I’ve been attempting to glorify God and advance His kingdom at my favorite nursing home since the year 2000. And if you're involved in such a ministry, I'd like to share some thoughts with you on how to most effectively serve our Savior in facilities that are, in theory at least, spiritually neutral.
If you are a Christian who wants to focus exclusively on comforting the elderly without evangelizing anyone, then I don’t imagine any of this will be of interest to you. But if you’re here to spread the Gospel, advance the kingdom and rejoice with those who are already His, I hope you’ll find these thoughts useful.
First things first
The most important step is to pray for the people we’re witnessing to … for the wisdom to recognize opportunities … for guidance in what to say and do to reach these people ... and for a responsive and obedient heart.
Sometimes we volunteers will pray together – what
a wonderful and encouraging way to re-energize our
Bringing Jesus up
Some volunteers like to build a relationship before embarking on the spiritual – and that’s fine. I personally like to cut to the chase as early as possible, just to see where we are.
There are many ways of doing it, of course – just as there are in the outside world. Let's look at a few possibilities.
Use a resident’s comment to interject a favorite Bible passage. One of my favorites is “For our light affliction, which is but for a moment, is working for us a far more exceeding and eternal weight of glory, while we do not look at the things which are seen, but at the things which are not seen. For the things which are seen are temporary, but the things which are not seen are eternal.” (2 Corinthians 4:17-18)
Once in a while you’ll get a great surprise. Not long ago, I started reciting this passage to a new resident who was losing her eyesight. I faltered as I so often do, and was amazed when she completed it for me, word by perfect word. What joy to stumble across a sister in Christ in this way!
That’s admittedly unusual. But at the very least, such quotes will make it easier to bring God into the conversation at hand – addressing topics ranging from why He allows suffering to what we must do to be saved to how this life is a blink of an eye and the best is yet to come for His children.
Talk about Christ in your own life. That might mean describing an experience that would have destroyed the “old” you, but was a cause for rejoicing for the you of today, transformed as you have been by Jesus Christ and the indwelling Holy Spirit.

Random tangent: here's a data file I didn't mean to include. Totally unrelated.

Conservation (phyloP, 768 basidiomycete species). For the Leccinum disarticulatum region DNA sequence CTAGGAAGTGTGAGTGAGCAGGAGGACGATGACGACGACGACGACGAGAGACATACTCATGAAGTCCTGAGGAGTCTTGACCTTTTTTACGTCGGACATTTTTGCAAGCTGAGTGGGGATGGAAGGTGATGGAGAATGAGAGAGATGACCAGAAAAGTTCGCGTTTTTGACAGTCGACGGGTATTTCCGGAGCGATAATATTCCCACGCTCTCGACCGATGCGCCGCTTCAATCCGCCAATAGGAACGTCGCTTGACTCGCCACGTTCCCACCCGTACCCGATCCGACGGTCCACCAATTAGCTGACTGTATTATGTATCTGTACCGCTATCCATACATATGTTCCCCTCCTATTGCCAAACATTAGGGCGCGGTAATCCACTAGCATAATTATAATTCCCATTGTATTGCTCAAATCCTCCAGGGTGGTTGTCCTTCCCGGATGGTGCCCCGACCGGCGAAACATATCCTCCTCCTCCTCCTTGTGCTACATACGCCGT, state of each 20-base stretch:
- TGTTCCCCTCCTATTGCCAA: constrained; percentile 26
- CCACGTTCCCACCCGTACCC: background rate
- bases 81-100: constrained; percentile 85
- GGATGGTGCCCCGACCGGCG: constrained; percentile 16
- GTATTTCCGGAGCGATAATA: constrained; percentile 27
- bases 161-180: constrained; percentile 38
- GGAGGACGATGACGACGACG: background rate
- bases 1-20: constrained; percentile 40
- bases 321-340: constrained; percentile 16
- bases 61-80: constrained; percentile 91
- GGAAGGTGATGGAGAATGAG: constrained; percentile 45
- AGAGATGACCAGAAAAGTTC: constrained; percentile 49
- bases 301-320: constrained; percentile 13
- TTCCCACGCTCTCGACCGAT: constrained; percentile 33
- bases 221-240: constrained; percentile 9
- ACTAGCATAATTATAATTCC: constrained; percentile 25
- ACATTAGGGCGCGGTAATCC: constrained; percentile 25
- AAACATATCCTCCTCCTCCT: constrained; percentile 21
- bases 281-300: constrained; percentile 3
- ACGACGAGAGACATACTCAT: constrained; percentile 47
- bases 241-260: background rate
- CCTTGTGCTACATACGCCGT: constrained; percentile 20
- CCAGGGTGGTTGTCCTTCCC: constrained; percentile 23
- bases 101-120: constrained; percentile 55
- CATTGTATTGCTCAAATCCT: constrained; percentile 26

It might mean bringing up a great message you heard in church last week, or a lecture you’re going to this Saturday or a secular TV program that angered you by denying the existence of God or the divinity of Christ.
Ask for permission. A fellow volunteer suggests simply asking residents for permission to share your testimony. "May I tell you about the difference Jesus Christ has made in my life, and why?”
Offer to pray for him or her. What a segue this can be into the power of prayer – and at some point, into the attributes and character of our sovereign God, as He has revealed Himself in the Bible.
Search out and address an area of particular interest. God has something to say about virtually every aspect of our lives, right? Spend some time finding out what’s important to a particular resident, and then bring Him into it.
For instance, do you visit someone who’s distraught over her fading beauty? Maybe you could gently move the conversation to the spiritual by commenting on how your own passion for makeup and hairstyles was squelched by Jesus telling us to consider the lilies of the field – and how much better life is now that your focus is on enhancing your eternal eyes.
Or perhaps you’re visiting a younger unbeliever who’s convinced that science has made God unnecessary. But you know there’s tons of evidence that “In the beginning, God.” If you’re not already immersed in the subject, a good place to begin is Ray Comfort’s little book Scientific Facts in the Bible. Or if you’re talking with someone who’s a scientist himself, try Michael Behe’s Darwin’s Black Box or Henry Morris’s The Modern Creation Trilogy.
Issue an invitation to an upcoming event. Some facilities are gracious about allowing Christians to host Christ-glorifying activities. "My" nursing home, for example, welcomes a full menu of monthly non-denominational services and works hard to bring as many residents as possible into each one.